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Rachel Wibberly UG award ;

Geography's 'Best Undergraduate Dissertation' award winner reflects on her journey

Rachel Wibberley, 2020 BA Geography graduate, was awarded 'Best Undergraduate Dissertation' last academic year for her outstanding research on gender pay gap inequalities in London’s financial services sector. She's written a blog reflecting on her time at King's, why she chose her dissertation topic and what she is up to now.

I decided to study a BA in Geography at King’s in order to gain the analytical and technical skills needed to understand real-world development issues. I knew that I was keen to pursue an international policy route within my degree and the breadth of the course at King’s meant that I could use complex data sets to better understand the interactions between humans and their environments, whilst gaining practical experience in policy writing to facilitate positive change.

Alongside my degree, I took an interest in international gender and development issues and was even given the opportunity to represent young women in the UK at the UN Commission on the Status of Women and the UN Human Rights Council. My dissertation, or Independent Geographical Study (IGS) as it’s called in the Department, presented the perfect opportunity to develop this interest by exploring the knowledge gaps within current literature on gender inequalities and adding value where I felt it was needed the most. I decided to focus my IGS on an issue that will continue to impact every woman in the world until sufficient progress is made – the gender pay gap.

Stagnant gender gap progress suggested that monitoring had not gone far enough in generating substantive progress towards gender equality – a fundamental human right. My IGS attempted to draw upon qualitative evidence from female employees in London’s financial services sector, alongside corporate narratives to explore the impacts of surveillance on everyday attitudes and behaviours. The study revealed that the narrow parameters of traditional monitoring theory and practice are limiting the progression of gender equality and it supported policy recommendations to drive cultural change.

Despite the coronavirus circumstances during my final term, I really enjoyed writing my IGS. Settling on an idea was the hardest part. I think the key is to not get bogged down with finding a ground-breaking gap in the literature but to add your analysis to an area you are genuinely interested in. This way the process becomes much more enjoyable.

Rachel Wibberley Dissertation close

Rachel with her award-winning dissertation

I conducted the bulk of my literature review research between February 2019 and December 2019. I reached out to potential participants on LinkedIn and conducted my interviews in the first term of my final year. I used the Christmas period to write my literature review and then used the final term to conduct my analysis and write the remainder of my dissertation. I spent several weeks editing my IGS before the final deadline, creating countless drafts in order to get it within the 10,000-word limit and ensure it read well. I submitted it and I hoped for the best.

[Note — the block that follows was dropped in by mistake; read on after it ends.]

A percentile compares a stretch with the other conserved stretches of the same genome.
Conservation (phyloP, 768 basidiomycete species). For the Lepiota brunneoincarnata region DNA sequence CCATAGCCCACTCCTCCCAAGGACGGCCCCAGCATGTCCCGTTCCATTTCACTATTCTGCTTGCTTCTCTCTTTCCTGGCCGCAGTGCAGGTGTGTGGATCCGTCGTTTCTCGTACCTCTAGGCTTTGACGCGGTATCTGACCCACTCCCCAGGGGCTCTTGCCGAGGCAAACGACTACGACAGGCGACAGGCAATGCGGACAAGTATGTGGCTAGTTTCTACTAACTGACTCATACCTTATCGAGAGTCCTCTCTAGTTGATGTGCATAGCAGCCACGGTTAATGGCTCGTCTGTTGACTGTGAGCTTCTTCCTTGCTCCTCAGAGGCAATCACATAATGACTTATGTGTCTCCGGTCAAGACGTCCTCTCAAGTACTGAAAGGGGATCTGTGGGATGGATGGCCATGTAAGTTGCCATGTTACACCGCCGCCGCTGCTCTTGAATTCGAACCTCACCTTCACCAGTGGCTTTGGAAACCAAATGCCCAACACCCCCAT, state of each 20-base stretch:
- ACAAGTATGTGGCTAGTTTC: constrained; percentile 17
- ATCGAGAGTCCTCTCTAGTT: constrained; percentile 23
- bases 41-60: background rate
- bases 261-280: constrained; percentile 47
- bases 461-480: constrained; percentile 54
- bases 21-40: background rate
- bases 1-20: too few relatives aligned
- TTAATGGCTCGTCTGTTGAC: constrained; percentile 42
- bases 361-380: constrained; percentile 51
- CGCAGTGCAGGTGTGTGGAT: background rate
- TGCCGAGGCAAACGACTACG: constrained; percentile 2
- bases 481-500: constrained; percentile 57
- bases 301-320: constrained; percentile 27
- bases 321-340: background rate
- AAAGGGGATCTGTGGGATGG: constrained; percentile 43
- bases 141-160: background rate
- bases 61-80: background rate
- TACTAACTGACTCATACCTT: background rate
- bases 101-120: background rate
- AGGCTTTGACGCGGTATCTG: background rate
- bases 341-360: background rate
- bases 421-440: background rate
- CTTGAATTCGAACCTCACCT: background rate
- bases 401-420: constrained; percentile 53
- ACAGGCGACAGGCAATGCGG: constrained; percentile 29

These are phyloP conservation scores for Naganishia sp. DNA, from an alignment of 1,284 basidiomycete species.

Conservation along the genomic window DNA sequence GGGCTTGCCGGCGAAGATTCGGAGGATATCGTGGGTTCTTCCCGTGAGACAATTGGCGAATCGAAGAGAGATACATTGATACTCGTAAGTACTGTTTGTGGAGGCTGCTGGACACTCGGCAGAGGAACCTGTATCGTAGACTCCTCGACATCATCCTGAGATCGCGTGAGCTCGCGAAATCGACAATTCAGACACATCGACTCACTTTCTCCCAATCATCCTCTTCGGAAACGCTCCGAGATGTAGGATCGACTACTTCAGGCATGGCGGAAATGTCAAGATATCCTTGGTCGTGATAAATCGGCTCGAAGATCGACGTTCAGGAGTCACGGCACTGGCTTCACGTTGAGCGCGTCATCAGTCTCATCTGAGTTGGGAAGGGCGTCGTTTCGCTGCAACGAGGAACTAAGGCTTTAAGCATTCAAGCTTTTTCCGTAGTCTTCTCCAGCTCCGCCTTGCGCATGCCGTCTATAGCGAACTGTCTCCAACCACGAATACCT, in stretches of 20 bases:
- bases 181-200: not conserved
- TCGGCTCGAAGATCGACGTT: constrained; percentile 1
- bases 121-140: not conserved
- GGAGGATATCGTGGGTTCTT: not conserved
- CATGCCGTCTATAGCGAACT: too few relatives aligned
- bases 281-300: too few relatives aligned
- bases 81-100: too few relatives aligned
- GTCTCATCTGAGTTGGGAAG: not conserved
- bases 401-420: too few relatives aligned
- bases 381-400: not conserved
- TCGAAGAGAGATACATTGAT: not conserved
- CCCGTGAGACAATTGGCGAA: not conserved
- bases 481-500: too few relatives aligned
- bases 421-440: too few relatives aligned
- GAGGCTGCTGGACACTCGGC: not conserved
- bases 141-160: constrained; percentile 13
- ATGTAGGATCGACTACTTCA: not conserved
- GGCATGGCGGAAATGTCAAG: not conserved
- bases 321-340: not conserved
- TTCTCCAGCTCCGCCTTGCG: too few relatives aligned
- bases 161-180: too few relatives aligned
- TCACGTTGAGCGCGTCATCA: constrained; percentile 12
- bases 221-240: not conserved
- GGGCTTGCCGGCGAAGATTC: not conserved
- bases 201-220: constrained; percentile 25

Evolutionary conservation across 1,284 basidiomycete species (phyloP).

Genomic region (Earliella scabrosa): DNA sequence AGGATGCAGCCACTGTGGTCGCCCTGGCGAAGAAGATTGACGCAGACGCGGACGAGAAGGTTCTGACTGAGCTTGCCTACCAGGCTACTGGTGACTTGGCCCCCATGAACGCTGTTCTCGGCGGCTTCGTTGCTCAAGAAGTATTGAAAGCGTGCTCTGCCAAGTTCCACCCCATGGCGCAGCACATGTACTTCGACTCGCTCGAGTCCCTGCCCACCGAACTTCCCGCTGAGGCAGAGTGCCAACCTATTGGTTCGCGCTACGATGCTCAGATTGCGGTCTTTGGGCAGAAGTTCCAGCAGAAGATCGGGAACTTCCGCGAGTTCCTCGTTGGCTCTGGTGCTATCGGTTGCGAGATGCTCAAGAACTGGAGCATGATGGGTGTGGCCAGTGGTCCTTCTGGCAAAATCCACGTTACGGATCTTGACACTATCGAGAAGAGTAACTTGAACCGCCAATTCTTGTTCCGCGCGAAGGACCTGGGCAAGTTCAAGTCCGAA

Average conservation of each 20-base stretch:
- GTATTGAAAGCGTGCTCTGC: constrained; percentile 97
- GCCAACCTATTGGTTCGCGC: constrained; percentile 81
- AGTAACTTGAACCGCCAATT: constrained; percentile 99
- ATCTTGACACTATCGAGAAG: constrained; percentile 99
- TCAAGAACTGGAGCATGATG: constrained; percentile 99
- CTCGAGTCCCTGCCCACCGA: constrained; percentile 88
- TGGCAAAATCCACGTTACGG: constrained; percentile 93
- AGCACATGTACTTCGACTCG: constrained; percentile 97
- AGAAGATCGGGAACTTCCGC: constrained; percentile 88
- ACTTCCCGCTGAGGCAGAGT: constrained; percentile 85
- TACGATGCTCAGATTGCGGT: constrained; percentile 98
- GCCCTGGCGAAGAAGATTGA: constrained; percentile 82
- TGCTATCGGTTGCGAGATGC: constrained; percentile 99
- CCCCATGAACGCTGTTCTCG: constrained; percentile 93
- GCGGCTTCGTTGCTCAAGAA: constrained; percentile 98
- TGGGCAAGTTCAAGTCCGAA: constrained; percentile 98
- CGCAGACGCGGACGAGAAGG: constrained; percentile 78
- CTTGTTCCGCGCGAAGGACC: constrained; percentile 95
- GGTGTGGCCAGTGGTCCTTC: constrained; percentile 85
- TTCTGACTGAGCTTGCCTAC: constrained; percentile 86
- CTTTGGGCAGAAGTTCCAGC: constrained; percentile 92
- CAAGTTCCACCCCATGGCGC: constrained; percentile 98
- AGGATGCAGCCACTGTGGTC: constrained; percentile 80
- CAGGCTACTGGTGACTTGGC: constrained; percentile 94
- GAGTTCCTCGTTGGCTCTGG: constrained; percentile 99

When I received my mark I cried happy tears! I refreshed the result several times just to be sure that it wasn’t a mistake in the online system. I then read the examiners feedback and was blown away by the positive comments. I felt relieved that the year of hard work that went into my IGS had completely paid off and ecstatic that I had created a valuable piece of research.

More recently, I found out that I won the award for the best overall undergraduate dissertation. Again, I was in complete disbelief. Throughout university I often doubted myself before essay submissions and I think that receiving this award has instilled confidence in my own ability to produce quality research. This confidence has helped me within my current role as a policy executive, where I am working in a policy institute to produce a report on international gendered health inequalities.

I owe a lot to my wonderful IGS supervisor, Professor Cathy McIlwaine, who provided invaluable advice, expertise and support throughout the writing of my IGS and has since encouraged me to apply for postgraduate study. I hope to study for a Masters in the next couple of years. Following that, I would love to work in international development within an international organisation.

Read Rachel's Dissertation

‘No reporting about us, without us’: Exploring the Impacts of UK Surveillance Practices on Gender Inequality in London’s Financial Services Sector.

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Cathy McIlwaine

Cathy McIlwaine

Professor of Development Geography

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